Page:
REVIEWS

Commute

Erin Williams’ Commute is a welcome comics contribution to the #MeToo movement. It’s a good companion piece to the Diane Noomin-edited anthology Drawing Power, and I actually scanned through my copy of Noomin’s book to see if Williams might have had a piece in it. (She doesn’t).

As Virginia Woolf does in Mrs. Dalloway and Christopher Isherwood in A Single Man, Williams’ narrative takes place in a single day, chronicling her train journey from home to her workplace, her day at work, and then the ride home. But within this ordinary day is a lifetime of emotions and experiences. Throughout every quotidian activity, Williams does a deep dive through a myriad of memories and past relationships; readers are made privy to both her witty and/or withering observations, as well as her painful regrets. Eventually, her thoughts focus on her pre-recovery alcoholism, then zero in on the sexual traumas she has suffered.

Williams’ ultimate subject is the misogyny and female objectification in our culture and the heavy psychic and physical toll it takes on women. Though deeply, even scathingly personal, Williams story has broader implications; her apt subtitle is “An illustrated memoir of female shame.” Part of me wants to say the book is more complicated than that, but Williams makes clear that female shame is pretty complicated. And she is very much up the task of unpacking it.

The narrative begins in deceptively innocuous fashion, delineated in Williams’ witty, sparse line-drawings. Waking just after 5:00 a.m., she checks her Instagram account, goes to the bathroom, and “spends a lot of time getting ready for work,” i.e,. doing a 16-step skincare and makeup routine. Williams lets all these little mundane details accumulate while folding in information of more serious consequence. While making tea, for example, she mentions that she stopped drinking coffee after she got an ulcer. And then, bluntly: “I stopped drinking alcohol because I’m an alcoholic.”

Walking her dog before heading out to work, Williams notes the white van idling outside an ordinary-looking house. The van is there every day. Sometimes the driver creepily pulls up close to her and whispers “hello” to her. She imagines a morbid scenario in which the driver shoots her and her dog, for possibly Knowing Too Much about what’s really going on at the house (she imagines there’s a meth lab inside). Imagining violence from such a man seems to come logically, and acts as a precursor for other thoughts she has in the pages ahead. Though she presents her thoughts as triggered by apparently random sights, Commute isn’t a wayward stream-of-conscience narrative (as in, say, Mrs Dalloway). Williams is very intentional about where her story is to eventually land.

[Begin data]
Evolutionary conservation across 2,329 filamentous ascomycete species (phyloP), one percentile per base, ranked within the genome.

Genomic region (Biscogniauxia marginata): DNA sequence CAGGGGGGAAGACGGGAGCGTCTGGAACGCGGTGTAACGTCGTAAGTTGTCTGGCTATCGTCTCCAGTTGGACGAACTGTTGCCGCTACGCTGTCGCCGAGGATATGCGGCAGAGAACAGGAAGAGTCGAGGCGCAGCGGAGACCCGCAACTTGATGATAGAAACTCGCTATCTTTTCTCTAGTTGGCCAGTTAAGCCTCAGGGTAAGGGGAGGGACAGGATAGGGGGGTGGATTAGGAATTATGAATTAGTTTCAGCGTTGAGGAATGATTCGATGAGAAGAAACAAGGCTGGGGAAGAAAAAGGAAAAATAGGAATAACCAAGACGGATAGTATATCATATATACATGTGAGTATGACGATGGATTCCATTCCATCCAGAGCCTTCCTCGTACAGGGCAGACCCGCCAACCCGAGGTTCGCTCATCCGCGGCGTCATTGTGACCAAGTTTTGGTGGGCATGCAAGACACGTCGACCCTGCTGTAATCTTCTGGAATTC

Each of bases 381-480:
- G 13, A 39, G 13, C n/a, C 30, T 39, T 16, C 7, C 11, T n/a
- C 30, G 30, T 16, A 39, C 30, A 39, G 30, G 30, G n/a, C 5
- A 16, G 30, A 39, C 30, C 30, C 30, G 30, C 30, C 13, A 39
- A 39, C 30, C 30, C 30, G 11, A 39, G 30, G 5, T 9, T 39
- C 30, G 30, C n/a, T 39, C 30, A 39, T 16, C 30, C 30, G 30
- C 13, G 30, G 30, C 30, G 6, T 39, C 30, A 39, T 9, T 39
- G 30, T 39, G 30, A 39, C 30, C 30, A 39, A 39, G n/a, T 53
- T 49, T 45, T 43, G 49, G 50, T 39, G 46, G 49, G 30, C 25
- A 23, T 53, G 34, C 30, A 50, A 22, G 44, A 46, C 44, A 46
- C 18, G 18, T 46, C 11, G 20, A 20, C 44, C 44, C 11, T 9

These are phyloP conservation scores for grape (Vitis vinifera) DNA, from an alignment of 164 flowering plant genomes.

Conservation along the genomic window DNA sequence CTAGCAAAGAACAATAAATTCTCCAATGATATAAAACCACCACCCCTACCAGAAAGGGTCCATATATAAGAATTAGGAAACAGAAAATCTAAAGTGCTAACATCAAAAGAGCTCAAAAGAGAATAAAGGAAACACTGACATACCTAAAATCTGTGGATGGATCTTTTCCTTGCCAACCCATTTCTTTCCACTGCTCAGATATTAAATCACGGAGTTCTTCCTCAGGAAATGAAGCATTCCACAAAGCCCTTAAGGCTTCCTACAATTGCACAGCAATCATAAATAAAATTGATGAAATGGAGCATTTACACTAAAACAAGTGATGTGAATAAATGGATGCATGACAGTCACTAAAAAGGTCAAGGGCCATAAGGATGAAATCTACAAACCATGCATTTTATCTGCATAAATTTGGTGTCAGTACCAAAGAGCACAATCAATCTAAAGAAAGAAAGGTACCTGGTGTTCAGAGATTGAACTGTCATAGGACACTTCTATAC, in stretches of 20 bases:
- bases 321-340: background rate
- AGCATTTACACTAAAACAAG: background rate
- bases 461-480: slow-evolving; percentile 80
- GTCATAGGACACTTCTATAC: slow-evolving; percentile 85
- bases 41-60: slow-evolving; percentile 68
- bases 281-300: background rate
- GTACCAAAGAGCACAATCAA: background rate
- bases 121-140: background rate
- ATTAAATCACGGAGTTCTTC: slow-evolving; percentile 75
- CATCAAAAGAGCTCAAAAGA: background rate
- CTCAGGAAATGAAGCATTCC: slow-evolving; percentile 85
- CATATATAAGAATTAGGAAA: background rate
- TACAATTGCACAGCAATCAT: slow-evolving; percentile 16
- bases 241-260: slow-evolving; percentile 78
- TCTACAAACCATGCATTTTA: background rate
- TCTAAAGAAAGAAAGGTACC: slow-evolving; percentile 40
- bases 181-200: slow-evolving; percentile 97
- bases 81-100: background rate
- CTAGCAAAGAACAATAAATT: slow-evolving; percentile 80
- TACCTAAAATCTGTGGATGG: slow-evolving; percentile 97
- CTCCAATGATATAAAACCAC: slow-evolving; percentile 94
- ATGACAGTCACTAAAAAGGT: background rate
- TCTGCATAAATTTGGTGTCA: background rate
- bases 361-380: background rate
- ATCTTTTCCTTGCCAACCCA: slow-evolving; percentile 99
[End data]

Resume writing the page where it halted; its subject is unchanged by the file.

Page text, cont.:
Williams introduces us to ex-lovers and paramours, few of whom appear to have been well-suited for her. Some are downright toxic, including a fellow named Jim. One night, while having (drunken) sex with him for the first (and last) time, Williams reveals that she wants the sex to be over; after enduring it for a few more minutes, she finally implores him: “Stop. I want you to stop.” His reply: “But I’m so close.” Here she demonstrates the power of visual repetition, continuing her narrative while repeating several times the exchange between her and Jim in black word balloons with white text, effectively driving home her sense of helplessness and fear­—along with Jim’s Me-First insensitivity.

Williams shares other, worse, recollections: nights of getting completely plastered, of waking up with strange men, or waking alone with no memory of the previous night, and even the unhappy cliché of waking up in her own vomit. She is candid about her addiction and the self-destructive behavior it generates, painting a bleak picture of her pre-sobriety life: the toxic romantic relationships and blurred lines of sexual consent, including rape. She bravely probes and shares her own bad behavior, and its attendant guilt and shame. Her honesty is cathartic.

Williams also stares down the pervasive, poisonous messages of our culture and the body-shaming implicit in media and advertising:

 

Williams reports: “I was never skinny enough,” then adds, parenthetically: “Ladies, this is a trap. There will always be too much of you—fat, noise, age— every way you take up space is undesirable.” Like women everywhere (and many men), Williams understands on an intellectual level that she must remain forever vigilant against internalizing these messages, but also recognizes her—our—susceptibility to them. In another example of her use of visual repetition, on page 16 she presents drawings of her applying makeup, noting, “The end result is supposed to be that I look like I’m not wearing makeup but am pretty.” Then on page 280 she presents the same drawings with entirely different, more pointed text: “We are groomed for compliance.”

Throughout, Williams displays a keen visual sense. Her drawings are mostly on the realistic side but veer off into cartoony expressionism on a whim (often using splashes of color for emphasis), which fits her digressive narrative perfectly. The hand-written text lends an appropriately immediate, diaristic tone.

At the end of the book, Williams delivers a powerful summation of shame and what it costs women: “We women doubt the reality of our own experiences. The culture that defines us grabs onto the question of consent so that all other abuses of power are still at play (…) Our trauma becomes our shame.” By telling her story with often brutal self-transparency, she fights back, speaking up not only for herself but for other women: “We tell our stories to bear witness to one another’s suffering…and to antagonize a status quo that invalidates our existence.” Commute is a formidable, defiant statement of vulnerability leading to strength.

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